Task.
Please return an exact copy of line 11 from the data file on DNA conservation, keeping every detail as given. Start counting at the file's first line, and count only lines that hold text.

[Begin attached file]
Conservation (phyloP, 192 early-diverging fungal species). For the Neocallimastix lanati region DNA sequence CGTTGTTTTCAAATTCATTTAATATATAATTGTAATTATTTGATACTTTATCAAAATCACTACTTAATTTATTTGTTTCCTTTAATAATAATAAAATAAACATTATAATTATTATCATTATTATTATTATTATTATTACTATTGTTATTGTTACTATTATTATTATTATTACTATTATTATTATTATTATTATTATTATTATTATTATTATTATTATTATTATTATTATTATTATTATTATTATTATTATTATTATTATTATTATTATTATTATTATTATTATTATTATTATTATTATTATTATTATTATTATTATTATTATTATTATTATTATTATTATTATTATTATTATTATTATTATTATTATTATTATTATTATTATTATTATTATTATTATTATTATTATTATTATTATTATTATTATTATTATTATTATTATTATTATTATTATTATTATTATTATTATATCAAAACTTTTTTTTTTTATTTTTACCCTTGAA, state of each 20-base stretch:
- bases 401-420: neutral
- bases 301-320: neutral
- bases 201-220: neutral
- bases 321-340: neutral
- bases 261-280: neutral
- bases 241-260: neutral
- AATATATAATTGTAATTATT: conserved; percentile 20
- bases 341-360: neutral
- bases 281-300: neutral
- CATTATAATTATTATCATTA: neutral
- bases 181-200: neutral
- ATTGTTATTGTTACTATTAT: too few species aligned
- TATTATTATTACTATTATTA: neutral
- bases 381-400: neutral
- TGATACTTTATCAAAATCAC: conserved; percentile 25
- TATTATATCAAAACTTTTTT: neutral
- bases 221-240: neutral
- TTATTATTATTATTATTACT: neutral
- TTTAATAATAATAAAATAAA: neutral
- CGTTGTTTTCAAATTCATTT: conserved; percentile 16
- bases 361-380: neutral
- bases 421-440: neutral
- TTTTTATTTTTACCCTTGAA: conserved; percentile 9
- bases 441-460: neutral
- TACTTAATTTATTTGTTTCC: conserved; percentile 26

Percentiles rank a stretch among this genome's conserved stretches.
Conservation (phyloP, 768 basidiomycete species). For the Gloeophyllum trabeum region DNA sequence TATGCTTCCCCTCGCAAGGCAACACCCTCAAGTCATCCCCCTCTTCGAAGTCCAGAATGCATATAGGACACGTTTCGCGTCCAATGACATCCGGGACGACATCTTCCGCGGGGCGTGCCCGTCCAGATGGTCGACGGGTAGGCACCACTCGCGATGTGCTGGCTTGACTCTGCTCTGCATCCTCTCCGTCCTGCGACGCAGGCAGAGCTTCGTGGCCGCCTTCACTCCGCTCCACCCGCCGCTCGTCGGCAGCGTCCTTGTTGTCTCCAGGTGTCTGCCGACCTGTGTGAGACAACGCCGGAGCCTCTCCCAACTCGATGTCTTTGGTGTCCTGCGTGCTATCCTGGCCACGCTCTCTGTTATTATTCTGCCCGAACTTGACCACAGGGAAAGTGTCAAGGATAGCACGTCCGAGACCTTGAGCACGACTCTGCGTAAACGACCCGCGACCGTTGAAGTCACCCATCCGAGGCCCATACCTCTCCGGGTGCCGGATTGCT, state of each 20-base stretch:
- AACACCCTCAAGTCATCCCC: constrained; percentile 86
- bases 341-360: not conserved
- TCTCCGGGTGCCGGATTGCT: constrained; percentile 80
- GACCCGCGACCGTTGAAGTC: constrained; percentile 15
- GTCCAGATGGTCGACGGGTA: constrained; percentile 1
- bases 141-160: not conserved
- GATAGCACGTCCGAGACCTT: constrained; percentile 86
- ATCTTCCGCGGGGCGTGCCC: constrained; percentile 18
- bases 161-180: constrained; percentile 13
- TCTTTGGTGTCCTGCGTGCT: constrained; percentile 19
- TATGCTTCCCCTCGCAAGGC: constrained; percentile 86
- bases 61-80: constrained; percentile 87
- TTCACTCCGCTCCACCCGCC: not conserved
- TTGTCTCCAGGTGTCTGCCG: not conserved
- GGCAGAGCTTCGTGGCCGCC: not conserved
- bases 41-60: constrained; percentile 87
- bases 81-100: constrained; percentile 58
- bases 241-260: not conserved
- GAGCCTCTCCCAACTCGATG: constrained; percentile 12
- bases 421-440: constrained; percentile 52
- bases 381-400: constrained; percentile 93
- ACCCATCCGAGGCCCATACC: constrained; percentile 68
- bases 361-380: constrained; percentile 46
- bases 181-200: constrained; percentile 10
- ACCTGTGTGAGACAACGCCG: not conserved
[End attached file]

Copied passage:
- CATTATAATTATTATCATTA: neutral